How to create a MSP to run in elevated mode by Non-Administrator Users
User Account Control (UAC) Patching
User Account Control (UAC) patching enables the authors of Windows Installer
installations to identify digitally-signed patches that can be applied in the
future by non-administrator users.
Related topics: MSI Automation,
MSI Tables Overview,
MSI Command Line,
Create MSI Tables,
MSI UAC VISTA,
MSI Error Table,
Install MSI SDK Tools V3.1.4,
Create CAB File,
If a non-administrator attempts to apply a patch to an application, and the
following conditions have not been met, Windows will notify the user that
administrator authorization is required before installing the patch. A
non-administrator can continue installing the patch, without needing to obtain
additional administrator authorization, provided the following conditions are
A patch that has been applied using UAC patching can also be removed by a
- The application was installed on Windows Vista or Windows XP using
Windows Installer 3.0 or later.
Windows Server 2008: Not supported.
- If the application was installed on Windows XP, the application must also
have been installed from removable media, such a CD-ROM or DVD disk.
This restriction does not apply if the application was installed on Windows
- The application was not installed from an administrative installation source
- The application was originally installed per-machine. For information about how
to enable non-administrators to apply patches to per-user-managed applications
after the patch has been approved as trusted by an administrator, see Patching
Per-User Managed Applications (uses the SourceListAddSource method).
- The MsiPatchCertificate table is present in the Window Installer package (.msi
file) and contains the information needed to enable UAC. The table and
information may have been be included in the original installation package or
added to the package by a Windows Installer patch file (.msp file).
The patches are digitally signed by a certificate listed in the
MsiPatchCertificate table. For more information about digital signature
certificates, see Digital Signatures and Windows Installer.
- The digital signature on the patch package can be verified against the
certificate in the MsiPatchCertificate table. For more information about the use
of digital signatures, digital certificates, and WinVerifyTrust, see the
Security section of the Microsoft Windows Software Development Kit (SDK).
- The signer certificate used to verify the digital signature on the patch package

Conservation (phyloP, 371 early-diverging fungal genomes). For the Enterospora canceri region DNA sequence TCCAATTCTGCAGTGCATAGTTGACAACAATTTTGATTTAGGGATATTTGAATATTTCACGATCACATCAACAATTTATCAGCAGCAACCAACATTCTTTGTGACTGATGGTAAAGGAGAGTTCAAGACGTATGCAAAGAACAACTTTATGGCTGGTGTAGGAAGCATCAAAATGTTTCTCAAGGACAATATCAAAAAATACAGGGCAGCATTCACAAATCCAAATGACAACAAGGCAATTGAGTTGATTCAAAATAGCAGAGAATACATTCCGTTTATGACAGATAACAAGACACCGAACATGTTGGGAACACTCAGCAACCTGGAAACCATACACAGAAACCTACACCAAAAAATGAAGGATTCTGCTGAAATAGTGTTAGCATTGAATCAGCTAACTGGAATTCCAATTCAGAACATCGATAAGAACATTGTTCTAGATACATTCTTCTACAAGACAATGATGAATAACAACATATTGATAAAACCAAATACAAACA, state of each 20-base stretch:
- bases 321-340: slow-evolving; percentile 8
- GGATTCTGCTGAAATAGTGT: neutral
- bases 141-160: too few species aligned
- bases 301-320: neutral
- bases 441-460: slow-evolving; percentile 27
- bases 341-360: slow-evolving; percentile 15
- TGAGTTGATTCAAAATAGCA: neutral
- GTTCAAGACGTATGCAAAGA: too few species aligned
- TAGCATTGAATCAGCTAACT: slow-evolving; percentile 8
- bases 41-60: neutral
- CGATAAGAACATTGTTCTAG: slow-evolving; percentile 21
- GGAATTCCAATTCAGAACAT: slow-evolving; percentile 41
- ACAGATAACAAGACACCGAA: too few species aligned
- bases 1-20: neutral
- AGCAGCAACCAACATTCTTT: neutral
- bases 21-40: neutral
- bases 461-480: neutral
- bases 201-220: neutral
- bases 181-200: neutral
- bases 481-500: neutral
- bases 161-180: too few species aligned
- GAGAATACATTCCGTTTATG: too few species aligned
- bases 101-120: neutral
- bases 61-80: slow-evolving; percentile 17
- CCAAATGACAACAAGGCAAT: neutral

is valid and has not been revoked.
- Least-privilege patching has not been disabled by setting the
MSIDISABLELUAPATCHING property or the DisableLUAPatching policy.
Administrators can apply patches to per-machine installed products regardless of
the application's UAC setting.
You can determine whether least-privilege patching is enabled for an application
by using the MsiGetProductInfoEx function to query for the
INSTALLPROPERTY_AUTHORIZED_LUA_APP property, or by using the ProductInfo method
to query for the "AuthorizedLUAApp" property. If the value of either property is
1, the application is enabled for least-privilege user account patching.
An administrator can disable least-privilege patching on the computer by setting
the DisableLUAPatching policy to 1. You can set the MSIDISABLELUAPATCHING
property to 1 during the initial installation of an application to prevent
least-privilege patching for that application only.
This functionality is available beginning with Windows Installer version 3.0.
User Account Control (UAC) patching was called least-privilege user account (LUA)
patching in Windows XP. LUA patching is not available on Windows 2000 and
Windows Server 2003.
For more information about application compatibility and developing applications
that are compatible with User Account Control (UAC), see the UAC information
that is provided on Microsoft Technet ().
Although you cannot sign a patch using an expired certificate, evaluation of a
digital signature on a patch does not fail if the certificate has expired.
Evaluation uses the current MsiPatchCertificate table, which consists of the
MsiPatchCertificate table in the original package and any changes to the table
by patches sequenced prior to the current one. A patch can add new certificates
to the MsiPatchCertificate table to evaluate patches sequenced after the current
patch. A revoked certificate is always rejected.
To unpack a msp to export its content, type the following command:
msiexec /P "MYPatch.msp" /a
All the files (upated files as well) will be
exported in their respective folders:
C:\rel\Archivos de programa\MyProduct
C:\rel\Windows\system32\Ansi ... (ou C:\rel\Fichiers de Programmes selon
la langue du fichier d'instructions MSI...)
The command msiexec /a "c:\rel\Myproduct.MSI" TARGETDIR="C:\MSP\MSPOUT\out" /qn
will export all the files of an installation package in the OUT folder.